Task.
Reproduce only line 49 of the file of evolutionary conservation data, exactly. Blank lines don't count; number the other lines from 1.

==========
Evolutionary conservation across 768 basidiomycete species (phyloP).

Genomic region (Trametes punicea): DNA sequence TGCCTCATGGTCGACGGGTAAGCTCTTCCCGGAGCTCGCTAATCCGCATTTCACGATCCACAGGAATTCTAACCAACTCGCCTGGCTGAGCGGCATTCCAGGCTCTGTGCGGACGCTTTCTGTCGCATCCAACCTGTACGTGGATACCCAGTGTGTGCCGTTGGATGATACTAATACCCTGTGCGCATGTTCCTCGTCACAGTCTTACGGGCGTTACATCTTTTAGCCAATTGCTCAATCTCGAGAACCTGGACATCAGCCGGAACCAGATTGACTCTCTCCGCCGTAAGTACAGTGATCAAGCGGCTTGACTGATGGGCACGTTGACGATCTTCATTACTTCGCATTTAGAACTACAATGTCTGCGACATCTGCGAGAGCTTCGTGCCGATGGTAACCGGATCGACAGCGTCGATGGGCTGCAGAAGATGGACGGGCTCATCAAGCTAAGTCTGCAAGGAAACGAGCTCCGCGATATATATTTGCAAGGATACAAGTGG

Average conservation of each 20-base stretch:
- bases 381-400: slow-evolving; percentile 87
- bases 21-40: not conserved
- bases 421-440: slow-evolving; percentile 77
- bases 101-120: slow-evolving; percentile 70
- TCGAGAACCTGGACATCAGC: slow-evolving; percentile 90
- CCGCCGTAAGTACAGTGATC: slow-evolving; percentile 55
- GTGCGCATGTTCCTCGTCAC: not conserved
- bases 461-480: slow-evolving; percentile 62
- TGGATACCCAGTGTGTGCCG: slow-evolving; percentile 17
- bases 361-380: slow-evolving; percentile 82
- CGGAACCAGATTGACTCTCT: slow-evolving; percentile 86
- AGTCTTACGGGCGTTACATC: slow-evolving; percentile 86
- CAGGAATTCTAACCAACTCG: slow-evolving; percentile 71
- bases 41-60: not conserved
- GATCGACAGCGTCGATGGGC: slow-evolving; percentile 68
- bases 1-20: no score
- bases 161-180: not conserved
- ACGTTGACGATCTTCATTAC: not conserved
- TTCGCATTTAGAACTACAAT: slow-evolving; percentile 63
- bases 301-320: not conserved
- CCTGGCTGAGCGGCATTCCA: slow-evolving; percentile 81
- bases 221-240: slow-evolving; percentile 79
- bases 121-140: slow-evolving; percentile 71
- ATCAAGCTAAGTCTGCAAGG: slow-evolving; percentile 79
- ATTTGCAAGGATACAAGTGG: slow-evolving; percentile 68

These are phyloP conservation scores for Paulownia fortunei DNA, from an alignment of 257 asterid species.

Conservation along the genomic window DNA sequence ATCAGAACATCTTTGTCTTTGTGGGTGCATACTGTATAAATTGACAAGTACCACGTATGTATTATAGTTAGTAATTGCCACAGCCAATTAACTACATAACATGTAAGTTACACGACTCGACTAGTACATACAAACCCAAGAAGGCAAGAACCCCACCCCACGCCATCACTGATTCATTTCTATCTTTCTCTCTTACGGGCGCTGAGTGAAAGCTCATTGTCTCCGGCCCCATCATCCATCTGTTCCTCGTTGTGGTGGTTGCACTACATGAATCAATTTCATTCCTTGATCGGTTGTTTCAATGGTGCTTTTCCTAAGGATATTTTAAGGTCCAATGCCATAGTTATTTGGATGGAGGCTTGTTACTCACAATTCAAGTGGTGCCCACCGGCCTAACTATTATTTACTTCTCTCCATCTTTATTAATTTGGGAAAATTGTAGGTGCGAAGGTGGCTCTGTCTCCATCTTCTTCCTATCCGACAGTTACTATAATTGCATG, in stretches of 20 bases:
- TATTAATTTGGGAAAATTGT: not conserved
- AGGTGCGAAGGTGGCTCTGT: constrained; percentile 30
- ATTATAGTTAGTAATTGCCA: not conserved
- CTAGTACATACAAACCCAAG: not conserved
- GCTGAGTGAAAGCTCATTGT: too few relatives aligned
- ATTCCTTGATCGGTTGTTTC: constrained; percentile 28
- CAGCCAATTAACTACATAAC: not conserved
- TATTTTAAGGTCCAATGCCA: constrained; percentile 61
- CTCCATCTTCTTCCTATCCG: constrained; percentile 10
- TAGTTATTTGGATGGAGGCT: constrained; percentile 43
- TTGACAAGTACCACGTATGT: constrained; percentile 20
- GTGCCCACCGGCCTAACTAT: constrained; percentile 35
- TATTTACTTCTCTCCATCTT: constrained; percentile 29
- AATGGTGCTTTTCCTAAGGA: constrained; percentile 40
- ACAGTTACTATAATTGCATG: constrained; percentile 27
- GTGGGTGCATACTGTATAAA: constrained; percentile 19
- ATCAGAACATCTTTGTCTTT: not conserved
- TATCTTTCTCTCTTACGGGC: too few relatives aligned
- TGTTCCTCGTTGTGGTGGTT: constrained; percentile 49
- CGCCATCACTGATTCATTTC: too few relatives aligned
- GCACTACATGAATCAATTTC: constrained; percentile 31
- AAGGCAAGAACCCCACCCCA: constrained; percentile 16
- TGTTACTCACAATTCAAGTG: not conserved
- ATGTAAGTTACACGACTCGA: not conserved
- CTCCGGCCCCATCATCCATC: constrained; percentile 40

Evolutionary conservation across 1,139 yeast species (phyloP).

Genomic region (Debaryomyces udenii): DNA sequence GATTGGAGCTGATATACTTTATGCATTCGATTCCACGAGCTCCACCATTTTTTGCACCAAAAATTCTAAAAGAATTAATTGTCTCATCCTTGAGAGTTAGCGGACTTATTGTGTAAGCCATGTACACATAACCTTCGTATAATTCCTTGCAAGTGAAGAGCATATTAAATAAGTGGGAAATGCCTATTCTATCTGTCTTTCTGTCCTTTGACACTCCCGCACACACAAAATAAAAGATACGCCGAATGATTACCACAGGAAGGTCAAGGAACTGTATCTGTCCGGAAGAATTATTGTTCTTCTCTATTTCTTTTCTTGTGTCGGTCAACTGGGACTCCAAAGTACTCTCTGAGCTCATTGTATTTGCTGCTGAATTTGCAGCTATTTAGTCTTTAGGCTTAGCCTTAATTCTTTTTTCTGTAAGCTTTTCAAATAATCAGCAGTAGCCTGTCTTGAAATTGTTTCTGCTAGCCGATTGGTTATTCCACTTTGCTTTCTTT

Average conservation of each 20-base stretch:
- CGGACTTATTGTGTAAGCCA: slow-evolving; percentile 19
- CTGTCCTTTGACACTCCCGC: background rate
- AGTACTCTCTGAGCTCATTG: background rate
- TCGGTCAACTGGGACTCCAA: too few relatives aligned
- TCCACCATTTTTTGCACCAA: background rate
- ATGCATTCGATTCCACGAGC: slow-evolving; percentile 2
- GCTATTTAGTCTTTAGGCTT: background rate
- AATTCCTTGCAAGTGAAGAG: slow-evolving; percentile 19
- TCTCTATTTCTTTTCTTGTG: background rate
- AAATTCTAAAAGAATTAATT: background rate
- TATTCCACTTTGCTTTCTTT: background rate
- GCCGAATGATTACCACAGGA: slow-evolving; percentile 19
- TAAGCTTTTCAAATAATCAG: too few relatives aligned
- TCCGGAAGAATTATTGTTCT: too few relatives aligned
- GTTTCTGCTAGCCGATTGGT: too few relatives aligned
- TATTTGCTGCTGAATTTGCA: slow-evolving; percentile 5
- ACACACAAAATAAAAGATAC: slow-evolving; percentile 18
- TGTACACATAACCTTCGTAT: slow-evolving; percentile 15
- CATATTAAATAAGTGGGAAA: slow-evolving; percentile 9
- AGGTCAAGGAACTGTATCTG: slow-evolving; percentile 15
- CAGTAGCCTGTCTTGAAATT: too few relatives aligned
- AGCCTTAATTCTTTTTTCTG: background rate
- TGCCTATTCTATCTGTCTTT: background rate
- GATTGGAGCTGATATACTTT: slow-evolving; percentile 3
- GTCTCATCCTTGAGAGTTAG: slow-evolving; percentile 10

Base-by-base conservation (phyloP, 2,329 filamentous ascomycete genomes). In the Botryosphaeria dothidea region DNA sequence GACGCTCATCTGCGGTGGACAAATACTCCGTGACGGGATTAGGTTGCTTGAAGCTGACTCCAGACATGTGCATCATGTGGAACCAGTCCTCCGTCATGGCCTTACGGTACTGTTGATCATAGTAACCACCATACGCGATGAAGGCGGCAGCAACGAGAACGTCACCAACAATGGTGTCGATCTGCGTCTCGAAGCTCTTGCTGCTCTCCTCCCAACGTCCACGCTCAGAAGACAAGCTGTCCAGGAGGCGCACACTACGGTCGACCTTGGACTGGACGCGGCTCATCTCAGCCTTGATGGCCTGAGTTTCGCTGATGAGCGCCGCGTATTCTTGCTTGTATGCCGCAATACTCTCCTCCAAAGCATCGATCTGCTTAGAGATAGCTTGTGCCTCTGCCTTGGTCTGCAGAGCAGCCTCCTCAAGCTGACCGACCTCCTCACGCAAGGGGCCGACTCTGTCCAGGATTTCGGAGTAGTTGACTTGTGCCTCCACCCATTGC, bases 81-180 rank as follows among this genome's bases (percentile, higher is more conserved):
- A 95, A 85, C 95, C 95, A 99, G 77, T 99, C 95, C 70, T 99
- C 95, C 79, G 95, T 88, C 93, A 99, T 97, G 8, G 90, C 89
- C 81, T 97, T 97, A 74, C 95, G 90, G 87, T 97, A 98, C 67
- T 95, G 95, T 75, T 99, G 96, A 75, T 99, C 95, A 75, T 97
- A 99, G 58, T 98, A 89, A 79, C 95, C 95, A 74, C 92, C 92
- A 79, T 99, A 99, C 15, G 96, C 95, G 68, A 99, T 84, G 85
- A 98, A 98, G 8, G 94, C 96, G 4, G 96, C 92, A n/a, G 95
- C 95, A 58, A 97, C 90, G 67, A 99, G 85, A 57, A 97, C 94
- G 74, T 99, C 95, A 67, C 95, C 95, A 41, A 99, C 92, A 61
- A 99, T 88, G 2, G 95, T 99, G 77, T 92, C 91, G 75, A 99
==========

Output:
- TGTTCCTCGTTGTGGTGGTT: constrained; percentile 49